As the NFL becomes more pass happy, the days of bell cow running backs like Eric Dickerson, Marcus Allen, Tony Dorsett, Walter Payton, and Bo Jackson are long gone. Gameplans now put emphasis on superstar quarterbacks, shifty wide receivers, and bruising tight ends as the shelf life for running backs gets smaller. Nearly every team uses a “running back by committee” approach and it’s commonplace for a coach to start a plethora of backs over the course of a season.
In a sport where Tom Brady and Aaron Rodgers remain supreme, Kansas City Chiefs running back Jamaal Charles is a last Mohican, a player who dominates on the gridiron with his speed, elusiveness, and vision. A star in a small market, Charles doesn’t always get the attention he deserves–some think of Alex Smith and Andy Reid when they hear “Kansas City Chiefs”–but when it’s all said and done, Charles will be looked at as one of the best players of the 2010s.
Charles’ best asset is his lethal speed. As a student athlete at the University of Texas, Charles ran track during his freshman year and instantly became one of the top runners in the nation. He was a four-time All-American and carried that speed over to the football field where he finished his career as the fourth-leading rusher in Texas history behind Ricky Williams, Cedric Benson, and Earl Campbell. At the 2008 NFL Combine, Charles ran a blazing 4.38 in the 40-yard dash and impressed the Chiefs enough that they drafted him in the third round despite having Larry Johnson, who had just signed a six-year, $45 million contract. Johnson never fully recovered from a foot injury, though, and when Charles touched the field as a feature back during Week 10 of the ’09 season, he torched the rest of the league and became the only player in NFL history to rush for 1,100-plus yards on less than 200 carries.
That world class speed is also a big reason why his partnership with PUMA was a natural fit. As one of the faces of PUMA’s Forever Faster campaign (alongside Usain Bolt, fittingly), Charles is with a brand that understands speed kills.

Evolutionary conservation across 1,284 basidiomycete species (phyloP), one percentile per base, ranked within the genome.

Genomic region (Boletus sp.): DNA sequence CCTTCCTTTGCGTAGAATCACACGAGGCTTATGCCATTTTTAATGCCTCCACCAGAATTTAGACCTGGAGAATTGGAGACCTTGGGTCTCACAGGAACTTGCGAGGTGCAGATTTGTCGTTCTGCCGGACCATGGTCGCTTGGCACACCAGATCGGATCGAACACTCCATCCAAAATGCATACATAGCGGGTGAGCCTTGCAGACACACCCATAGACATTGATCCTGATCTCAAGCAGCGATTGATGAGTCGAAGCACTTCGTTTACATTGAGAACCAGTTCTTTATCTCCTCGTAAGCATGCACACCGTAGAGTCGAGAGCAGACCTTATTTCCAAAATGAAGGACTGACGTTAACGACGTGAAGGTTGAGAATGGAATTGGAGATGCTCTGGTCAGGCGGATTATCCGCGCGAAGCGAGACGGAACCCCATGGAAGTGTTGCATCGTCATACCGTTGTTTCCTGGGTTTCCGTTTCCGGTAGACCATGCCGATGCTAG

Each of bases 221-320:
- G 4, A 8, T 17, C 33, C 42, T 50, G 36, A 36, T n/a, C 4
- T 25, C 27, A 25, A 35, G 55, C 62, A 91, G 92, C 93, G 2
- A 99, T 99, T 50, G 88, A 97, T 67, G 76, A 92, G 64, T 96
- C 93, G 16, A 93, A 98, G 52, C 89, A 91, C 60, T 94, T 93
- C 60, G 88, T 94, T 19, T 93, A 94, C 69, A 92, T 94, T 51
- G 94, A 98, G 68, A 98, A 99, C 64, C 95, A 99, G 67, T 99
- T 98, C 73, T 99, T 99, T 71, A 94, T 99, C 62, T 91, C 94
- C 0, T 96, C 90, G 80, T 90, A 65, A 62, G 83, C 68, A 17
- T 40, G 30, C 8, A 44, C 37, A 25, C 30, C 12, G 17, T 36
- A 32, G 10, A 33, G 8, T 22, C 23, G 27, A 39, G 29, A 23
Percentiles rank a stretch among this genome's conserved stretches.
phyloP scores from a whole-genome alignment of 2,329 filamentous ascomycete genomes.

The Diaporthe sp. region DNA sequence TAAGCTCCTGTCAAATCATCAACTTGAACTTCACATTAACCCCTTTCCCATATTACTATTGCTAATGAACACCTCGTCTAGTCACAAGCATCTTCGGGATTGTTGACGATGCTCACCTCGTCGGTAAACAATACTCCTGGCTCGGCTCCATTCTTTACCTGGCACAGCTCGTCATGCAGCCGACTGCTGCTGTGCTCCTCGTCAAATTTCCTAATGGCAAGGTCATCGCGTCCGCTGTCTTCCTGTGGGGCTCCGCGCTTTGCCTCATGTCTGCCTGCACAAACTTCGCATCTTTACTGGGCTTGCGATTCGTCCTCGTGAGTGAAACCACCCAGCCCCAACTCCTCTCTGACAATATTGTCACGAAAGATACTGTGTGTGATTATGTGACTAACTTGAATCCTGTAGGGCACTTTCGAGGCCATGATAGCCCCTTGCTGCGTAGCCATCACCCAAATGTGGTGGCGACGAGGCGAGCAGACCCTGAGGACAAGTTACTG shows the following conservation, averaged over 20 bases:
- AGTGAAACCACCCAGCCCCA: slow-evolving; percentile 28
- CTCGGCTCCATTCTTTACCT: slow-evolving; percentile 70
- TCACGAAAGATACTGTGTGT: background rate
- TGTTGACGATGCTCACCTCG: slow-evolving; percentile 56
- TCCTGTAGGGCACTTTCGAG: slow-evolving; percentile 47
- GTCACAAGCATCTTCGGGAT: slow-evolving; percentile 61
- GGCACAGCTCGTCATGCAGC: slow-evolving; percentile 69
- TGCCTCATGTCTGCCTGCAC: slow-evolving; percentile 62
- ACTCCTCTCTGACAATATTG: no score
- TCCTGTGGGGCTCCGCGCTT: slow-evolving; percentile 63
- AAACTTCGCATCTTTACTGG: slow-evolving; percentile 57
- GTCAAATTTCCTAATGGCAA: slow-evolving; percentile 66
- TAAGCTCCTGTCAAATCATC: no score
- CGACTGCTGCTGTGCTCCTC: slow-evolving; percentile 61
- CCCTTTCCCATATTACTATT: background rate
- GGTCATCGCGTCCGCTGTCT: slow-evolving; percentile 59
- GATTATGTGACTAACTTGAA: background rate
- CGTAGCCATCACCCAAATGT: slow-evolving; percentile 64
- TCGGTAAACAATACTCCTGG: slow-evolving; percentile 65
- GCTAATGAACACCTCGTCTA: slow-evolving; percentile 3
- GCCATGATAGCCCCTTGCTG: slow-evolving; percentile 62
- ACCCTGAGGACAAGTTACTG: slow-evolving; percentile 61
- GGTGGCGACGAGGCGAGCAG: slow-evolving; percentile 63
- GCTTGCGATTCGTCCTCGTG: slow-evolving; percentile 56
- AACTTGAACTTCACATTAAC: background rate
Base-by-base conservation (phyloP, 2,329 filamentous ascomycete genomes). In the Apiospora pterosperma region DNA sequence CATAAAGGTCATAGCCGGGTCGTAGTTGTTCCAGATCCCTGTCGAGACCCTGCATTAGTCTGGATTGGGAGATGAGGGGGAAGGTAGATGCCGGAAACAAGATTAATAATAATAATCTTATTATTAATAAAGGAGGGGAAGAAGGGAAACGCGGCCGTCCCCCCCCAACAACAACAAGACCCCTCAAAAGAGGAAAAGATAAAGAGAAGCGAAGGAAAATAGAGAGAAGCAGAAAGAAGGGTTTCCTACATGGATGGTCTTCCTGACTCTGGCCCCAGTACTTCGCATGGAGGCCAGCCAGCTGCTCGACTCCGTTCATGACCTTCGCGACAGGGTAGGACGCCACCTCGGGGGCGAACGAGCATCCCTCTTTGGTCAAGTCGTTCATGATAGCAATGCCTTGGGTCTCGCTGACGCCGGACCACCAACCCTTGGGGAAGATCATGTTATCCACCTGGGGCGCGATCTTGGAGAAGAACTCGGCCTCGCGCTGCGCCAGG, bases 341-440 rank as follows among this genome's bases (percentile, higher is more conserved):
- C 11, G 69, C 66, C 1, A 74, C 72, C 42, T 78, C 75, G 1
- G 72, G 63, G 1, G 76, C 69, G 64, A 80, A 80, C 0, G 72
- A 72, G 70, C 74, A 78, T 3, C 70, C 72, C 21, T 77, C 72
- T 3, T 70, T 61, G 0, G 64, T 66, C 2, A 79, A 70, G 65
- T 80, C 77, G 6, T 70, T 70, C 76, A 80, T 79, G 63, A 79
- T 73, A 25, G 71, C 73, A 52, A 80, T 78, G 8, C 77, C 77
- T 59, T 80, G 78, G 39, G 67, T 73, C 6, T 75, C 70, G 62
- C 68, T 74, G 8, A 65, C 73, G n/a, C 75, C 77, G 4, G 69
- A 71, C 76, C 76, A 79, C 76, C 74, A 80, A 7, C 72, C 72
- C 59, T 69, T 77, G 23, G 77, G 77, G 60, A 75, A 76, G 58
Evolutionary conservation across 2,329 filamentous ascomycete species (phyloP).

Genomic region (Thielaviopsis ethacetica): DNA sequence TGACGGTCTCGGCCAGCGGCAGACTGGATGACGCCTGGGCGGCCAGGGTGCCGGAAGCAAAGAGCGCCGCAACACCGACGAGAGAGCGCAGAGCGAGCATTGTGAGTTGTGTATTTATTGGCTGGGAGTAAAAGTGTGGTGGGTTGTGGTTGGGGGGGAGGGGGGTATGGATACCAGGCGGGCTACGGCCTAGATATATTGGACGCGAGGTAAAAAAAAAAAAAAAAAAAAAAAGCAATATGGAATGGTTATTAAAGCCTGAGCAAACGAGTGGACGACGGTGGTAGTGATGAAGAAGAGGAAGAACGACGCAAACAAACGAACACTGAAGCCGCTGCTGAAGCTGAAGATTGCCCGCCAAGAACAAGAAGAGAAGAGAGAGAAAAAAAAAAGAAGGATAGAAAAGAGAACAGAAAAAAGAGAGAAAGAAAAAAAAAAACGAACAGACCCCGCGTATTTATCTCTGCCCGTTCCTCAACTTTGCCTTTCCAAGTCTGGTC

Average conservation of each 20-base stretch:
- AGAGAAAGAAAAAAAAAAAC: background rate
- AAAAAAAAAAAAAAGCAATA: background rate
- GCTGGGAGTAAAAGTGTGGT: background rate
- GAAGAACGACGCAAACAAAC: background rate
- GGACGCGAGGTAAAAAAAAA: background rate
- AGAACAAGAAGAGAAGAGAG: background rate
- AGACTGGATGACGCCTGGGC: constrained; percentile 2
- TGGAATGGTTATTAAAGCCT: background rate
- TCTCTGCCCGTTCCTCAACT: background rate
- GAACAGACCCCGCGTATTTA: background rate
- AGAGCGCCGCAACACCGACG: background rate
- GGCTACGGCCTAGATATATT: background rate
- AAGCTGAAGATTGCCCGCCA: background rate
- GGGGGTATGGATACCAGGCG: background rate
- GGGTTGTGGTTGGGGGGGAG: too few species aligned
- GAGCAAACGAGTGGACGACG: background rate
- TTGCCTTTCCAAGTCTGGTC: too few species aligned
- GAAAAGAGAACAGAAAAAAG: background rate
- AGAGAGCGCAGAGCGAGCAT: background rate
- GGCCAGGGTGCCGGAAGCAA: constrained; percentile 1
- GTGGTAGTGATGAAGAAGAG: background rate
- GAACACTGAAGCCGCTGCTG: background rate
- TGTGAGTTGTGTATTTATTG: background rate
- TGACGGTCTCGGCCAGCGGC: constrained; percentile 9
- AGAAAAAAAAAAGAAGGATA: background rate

“I think they chose me because of my speed,” Charles told The Drop back in July. “PUMA works with a lot of the fastest athletes in the world and I think my speed is what separates me from other running backs. You can’t coach speed and only so many people in the world have it. I love that PUMA places so much focus on speed and I’m very happy to be a part of their family.”
Since breaking into the starting lineup, Charles has run wild over, through, and around NFL defenses. A natural runner, Charles rushed for 1,467 yards in 2010, 1,509 in 2011, 1,287 in 2013, and 1,033 in 2014. (Charles suffered an ACL tear that ended his 2013 season early.) To put those numbers in perspective, Charles has racked up yards on significantly less carries than his counterparts–he has never eclipsed 300 touches in a season–and is the NFL’s career leader in average yards per carry at 5.5. He is also a threat in passing situations and has caught 12 total touchdown passes over the past two seasons. Charles’ big numbers have a lot to do with his durability and that durability is directly related to his speed. Instead of taking punishing blows, the Port Arthur, Texas, native can turn on the burners and blow by defenders.
While other running backs burn out because of injuries and overuse, Charles has found a happy medium. He’s always dangerous when he touches it, in part because he is never worn down. And yes, that breakout speed and big-play ability do wonders for fantasy football players, but Charles doesn’t create fireworks off the field.
As low-key as they come, avoiding trouble and staying out of headlines, Charles focuses his downtime on training and humanitarian efforts. As a child, Charles suffered from a learning disability that caused him crippling anxiety. Frequently teased because of his troubles with public speaking, it was those same learning disabilities that led him to the track. Charles participated in the 1996 Special Olympics, which included kids suffering from intellectual disabilities and cognitive delays, and won the 100-meter dash, the 200-meter dash, hurdles, and the long jump. Forever faster.
Charles stayed involved in the Special Olympics and actually returned this summer where he gave a heartfelt speech, saying, “People made fun of me. They said I would never go anywhere. But I learned I can fly. When I competed in the Special Olympics, I found out just how fast I was. I stood high on the podium, getting the gold medal in track and field. And when I found out just how fast I was, I was blessed with a new confidence.”
Playing in his eighth NFL season, Charles is leading a Chiefs team that has high hopes to return to the playoffs for the first time since 2013. As one of the best at his position both on and off the field, Charles is exactly the type of player the NFL should be praising. With the running back position becoming less valued, Jamaal Charles is one of the few stars left at the position. Don’t sleep.
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